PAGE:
I have a wonderful treat for you! This week’s blog post is from Dr. Jacqueline Soule.

Chances are that her name sounds familiar and that is because she is a noted plant expert and well-known author of several books on desert gardening.

Jacqueline grew up in Tucson and currently resides there where she enjoys growing low-maintenance plants that add beauty, which thrive in the desert.

I am fortunate to call Jacqueline my friend and we are both part of SWGardening.com I am excited to share with you her post on Germander.

“As an Amazon Associate I earn from qualifying purchases.”

Germander (Teucrium chamaedrys) Photo by Amadej Trnkoczy cc 3.0

Gorgeous Germander 

by Jacqueline A. Soule, Ph.D.

Special for AZ Plant Lady, 03 2020

Germander is a gorgeously green low-water ground cover that grows well in Arizona, is great for pollinators, and happens to be usable as a culinary herb.  

Greeting from another desert garden this week – that of garden writer Jacqueline Soule, who lives in Tucson (Gardening With Soule – in the Land of El Sol).  Noelle has graciously shared her space this week to allow me to introduce you to one herb for your landscaping.  

https://gardeningwithsoule.com/

Germander Has a Long History

This handsome herb was brought to the mission gardens of Arizona in 1698 by Father Kino.  Germanders are native to the rocky hillsides of Greece and Turkey, where they get rain only in the winter.  This means they tolerate dry and hot conditions well!

Germander (Teucrium chamaedrys) growing in a Sedona garden.

Which One to Use?

There are around 100 species of germander!  The one most commonly used in landscaping is the wall germander (Teucrium chamaedrys).  This species has tiny, bright green, rounded leaves.  The creeping germander is the same species, but has been selected over time to be a low ground cover (Teucrium chamaedrys var. prostratum).  Both of these are available at many local nurseries (but not big box stores).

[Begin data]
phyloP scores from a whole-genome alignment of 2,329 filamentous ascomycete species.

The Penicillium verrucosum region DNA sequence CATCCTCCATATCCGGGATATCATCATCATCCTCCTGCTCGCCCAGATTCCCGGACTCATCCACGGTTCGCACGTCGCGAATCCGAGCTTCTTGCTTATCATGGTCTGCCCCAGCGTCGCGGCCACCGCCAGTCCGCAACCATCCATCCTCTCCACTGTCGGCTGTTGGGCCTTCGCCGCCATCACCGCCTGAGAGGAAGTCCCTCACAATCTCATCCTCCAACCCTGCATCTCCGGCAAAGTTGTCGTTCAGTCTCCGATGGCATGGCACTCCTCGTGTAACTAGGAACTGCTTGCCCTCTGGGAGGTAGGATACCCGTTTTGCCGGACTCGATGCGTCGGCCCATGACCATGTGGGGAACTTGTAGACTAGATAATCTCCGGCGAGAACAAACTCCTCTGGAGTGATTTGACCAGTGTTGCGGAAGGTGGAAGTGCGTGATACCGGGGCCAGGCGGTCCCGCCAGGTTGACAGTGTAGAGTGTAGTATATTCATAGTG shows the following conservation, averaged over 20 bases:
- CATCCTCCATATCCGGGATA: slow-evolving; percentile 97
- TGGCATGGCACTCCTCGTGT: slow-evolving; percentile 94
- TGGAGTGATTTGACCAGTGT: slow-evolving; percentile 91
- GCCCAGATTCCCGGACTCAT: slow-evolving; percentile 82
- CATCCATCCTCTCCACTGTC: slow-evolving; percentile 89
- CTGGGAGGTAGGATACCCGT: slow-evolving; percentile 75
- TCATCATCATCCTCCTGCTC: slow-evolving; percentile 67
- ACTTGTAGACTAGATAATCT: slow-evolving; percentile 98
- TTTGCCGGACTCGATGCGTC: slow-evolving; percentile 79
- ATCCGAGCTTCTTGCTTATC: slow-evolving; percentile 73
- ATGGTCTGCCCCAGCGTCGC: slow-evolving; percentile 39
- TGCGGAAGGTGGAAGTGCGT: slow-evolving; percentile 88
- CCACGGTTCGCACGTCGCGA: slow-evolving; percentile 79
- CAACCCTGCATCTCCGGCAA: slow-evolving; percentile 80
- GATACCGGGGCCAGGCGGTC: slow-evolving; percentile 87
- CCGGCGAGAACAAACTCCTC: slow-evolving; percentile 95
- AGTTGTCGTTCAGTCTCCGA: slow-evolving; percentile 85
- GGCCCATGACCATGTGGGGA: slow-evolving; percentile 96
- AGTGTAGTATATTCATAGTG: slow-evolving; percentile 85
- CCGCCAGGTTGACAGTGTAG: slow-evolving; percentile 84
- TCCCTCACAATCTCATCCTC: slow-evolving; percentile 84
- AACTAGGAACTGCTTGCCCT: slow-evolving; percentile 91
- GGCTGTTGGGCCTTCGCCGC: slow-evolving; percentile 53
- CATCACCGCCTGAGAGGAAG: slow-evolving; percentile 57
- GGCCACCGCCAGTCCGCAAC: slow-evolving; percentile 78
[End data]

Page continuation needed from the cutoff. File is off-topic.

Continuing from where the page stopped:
For landscaping, germander offers a gorgeous bright, forest-green.  I confess, I prefer this color in general over the blue-green of rosemary.  Even in poor soil and with little water, germander grows to form a dark green carpet, about 2 feet around per plant, the creeping germander a bare 4 to 6 inches tall.

Germaders grow well in alkaline (unamended) desert soil, in full sun to part shade situations.  Reflected summer light is tad too much for them, so not under picture windows.

Teucrium chamaedrys by Amadej Trnkoczy cc 3.0 002

Fragrant Flowers

Both germander and rosemary have many oil glands in their leaves and are fragrant plants.  But then there are the flowers!  Germander flowers are far more fragrant than rosemary.  Germander blooms are almost honey-scented, like sweet alyssum.  Like rosemary, germander are bee pollinated, by both European honey bees and by our native Arizona solitary bees, with occasional butterfly visitors.

Use In Your Landscape

Both rosemary and germander can be used in roasting potatoes or to add flavor to meat dishes.  I use either herb to scrub down the grill prior to cooking – depends on which needs pruning.  In ancient Greece, hunters would field dress their meat with germander, often found growing wild in the hills.  (It may have anti-microbial properties.)  Germander abounds on Greek hillsides because the strong oils render it unpalatable to wildlife.  I won’t promise it is rabbit proof, but those “wascally wabbits” don’t bother mine.